His four-year stint in Singapore afforded him valuable insights into how a Malaysian is viewed by Singaporeans.
“This sense of ‘you’re a foreigner, and you’re here to do us a service’ is more apparent in the F&B industry,” Marc shares. He has worked in kitchens in Singapore alongside Filipinos, Taiwanese, and people from Hong Kong. But never with a Singaporean.
“The local boys and girls would prefer managerial roles in F&B or hospitality—but they wouldn’t do kitchen work. They see kitchen work as menial or ‘lower class’.”
Outside the kitchen, Marc tells me he has been treated with disrespect by Singaporean customers. “They say we’re stealing their jobs, but we’re just doing the jobs they consider beneath themselves to do.”
Now, Marc’s looking for jobs in Kuala Lumpur as a purchasing assistant. He says he would love to return to work in Singapore, but he’ll never touch F&B roles again.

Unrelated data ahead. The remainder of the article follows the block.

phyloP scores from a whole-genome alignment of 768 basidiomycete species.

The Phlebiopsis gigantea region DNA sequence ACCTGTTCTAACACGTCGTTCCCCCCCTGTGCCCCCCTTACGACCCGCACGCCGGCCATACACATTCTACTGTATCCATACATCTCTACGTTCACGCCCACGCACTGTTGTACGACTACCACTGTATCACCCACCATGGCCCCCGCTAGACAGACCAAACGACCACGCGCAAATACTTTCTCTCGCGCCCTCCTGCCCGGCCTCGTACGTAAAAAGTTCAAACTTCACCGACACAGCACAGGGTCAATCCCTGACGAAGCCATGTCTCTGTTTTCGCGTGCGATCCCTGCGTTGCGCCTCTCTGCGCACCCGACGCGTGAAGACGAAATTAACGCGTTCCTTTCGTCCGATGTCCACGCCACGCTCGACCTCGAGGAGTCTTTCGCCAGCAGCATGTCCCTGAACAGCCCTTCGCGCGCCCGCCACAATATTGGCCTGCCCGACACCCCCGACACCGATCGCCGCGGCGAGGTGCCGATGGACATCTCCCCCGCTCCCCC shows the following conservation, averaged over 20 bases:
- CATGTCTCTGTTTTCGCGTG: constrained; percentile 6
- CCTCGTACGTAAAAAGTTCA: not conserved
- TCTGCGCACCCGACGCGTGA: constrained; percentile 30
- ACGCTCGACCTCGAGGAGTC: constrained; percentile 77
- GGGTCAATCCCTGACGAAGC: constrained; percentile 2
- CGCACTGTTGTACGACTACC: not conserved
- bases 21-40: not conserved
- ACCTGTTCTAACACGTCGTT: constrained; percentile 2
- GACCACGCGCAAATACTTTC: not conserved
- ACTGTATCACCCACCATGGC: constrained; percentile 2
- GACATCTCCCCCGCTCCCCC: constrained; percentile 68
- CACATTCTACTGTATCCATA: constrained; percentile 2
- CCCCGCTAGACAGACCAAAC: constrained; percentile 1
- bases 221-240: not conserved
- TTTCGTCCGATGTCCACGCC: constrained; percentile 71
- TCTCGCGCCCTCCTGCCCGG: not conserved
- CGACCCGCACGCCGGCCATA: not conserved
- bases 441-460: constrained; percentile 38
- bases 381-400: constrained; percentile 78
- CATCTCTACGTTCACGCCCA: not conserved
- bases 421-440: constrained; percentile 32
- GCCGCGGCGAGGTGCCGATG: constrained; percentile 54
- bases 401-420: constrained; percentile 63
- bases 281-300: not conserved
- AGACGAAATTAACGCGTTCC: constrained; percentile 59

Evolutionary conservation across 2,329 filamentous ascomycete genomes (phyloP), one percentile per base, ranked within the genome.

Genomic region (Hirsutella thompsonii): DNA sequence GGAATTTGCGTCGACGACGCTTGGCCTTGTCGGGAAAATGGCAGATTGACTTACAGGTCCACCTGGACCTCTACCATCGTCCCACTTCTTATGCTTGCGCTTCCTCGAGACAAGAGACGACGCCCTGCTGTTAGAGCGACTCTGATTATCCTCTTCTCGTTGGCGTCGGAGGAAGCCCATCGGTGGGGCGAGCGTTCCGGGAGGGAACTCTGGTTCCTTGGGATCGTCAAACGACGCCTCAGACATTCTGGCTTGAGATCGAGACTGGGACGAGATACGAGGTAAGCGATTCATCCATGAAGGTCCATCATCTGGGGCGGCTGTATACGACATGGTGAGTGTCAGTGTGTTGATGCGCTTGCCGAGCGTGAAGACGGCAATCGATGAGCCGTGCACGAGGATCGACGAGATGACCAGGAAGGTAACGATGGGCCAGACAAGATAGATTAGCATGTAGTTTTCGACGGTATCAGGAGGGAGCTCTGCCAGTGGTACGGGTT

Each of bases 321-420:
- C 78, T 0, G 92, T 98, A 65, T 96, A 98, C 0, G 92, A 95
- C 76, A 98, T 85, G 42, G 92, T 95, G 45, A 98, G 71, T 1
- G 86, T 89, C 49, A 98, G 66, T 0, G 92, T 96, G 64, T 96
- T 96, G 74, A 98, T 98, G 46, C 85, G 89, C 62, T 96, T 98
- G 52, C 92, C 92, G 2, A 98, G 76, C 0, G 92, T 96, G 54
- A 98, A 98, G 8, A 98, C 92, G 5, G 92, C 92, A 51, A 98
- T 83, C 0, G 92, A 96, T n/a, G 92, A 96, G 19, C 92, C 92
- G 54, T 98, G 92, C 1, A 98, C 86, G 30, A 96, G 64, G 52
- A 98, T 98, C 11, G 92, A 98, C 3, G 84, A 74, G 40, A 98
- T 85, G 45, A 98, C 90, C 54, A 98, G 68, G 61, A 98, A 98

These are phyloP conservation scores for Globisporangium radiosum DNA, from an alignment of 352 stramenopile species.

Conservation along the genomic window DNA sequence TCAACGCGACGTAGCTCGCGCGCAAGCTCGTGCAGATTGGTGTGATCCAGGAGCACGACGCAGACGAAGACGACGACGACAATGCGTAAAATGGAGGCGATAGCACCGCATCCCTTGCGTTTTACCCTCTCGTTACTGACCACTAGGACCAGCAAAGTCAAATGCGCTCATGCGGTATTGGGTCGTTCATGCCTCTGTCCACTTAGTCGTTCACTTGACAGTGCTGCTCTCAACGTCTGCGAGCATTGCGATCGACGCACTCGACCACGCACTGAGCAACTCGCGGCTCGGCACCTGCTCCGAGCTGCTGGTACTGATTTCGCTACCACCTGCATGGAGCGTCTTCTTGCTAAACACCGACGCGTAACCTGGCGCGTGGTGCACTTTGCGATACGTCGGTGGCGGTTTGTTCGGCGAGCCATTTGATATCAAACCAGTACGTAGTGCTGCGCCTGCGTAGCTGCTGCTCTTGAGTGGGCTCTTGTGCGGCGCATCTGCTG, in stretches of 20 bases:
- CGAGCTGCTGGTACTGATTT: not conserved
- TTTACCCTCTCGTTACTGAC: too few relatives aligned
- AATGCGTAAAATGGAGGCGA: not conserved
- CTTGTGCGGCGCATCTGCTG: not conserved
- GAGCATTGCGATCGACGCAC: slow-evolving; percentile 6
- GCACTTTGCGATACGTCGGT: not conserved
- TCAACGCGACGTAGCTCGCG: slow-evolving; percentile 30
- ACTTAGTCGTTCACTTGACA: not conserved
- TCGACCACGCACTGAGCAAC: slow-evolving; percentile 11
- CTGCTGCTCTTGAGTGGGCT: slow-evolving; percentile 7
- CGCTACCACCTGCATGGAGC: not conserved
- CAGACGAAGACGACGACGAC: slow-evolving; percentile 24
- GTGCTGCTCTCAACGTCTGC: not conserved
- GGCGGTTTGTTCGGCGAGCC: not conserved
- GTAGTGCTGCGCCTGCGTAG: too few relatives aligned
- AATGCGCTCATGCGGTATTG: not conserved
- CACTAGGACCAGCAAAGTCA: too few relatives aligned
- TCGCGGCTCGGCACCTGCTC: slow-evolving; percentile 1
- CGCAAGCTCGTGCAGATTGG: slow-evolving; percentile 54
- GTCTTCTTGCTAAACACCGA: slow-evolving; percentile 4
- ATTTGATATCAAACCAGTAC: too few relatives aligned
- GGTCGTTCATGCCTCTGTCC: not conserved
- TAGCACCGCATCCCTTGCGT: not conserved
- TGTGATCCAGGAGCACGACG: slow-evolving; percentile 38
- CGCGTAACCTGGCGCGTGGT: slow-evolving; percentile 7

Marc faced two choices when he started his first job as a commis chef. Work each day, then make the trip daily back to JB, or rent a room in Singapore and have an easier commute to work.
Although Singapore’s currency is stronger than Malaysia’s and is the primary reason why many Malaysians are keen to earn a living here, the city state’s high cost of living presents a conundrum for people like Marc.
Savings whittle to a nub when daily staples such as food and transport are considered. Throw in rental fees, and many are often left with little by means of emergency funds.
For Marc, despite his starting salary being below S$2,500, he chose to rent a room in Singapore to avoid getting burned out from the daily travel.
Even when he progressed to better-paying jobs, Marc wasn’t able to save as much as he had initially planned.
“For Malaysians, we are basically taking the ‘low-income jobs’ the Singaporeans are refusing to do. So how much can you realistically save, to be honest?”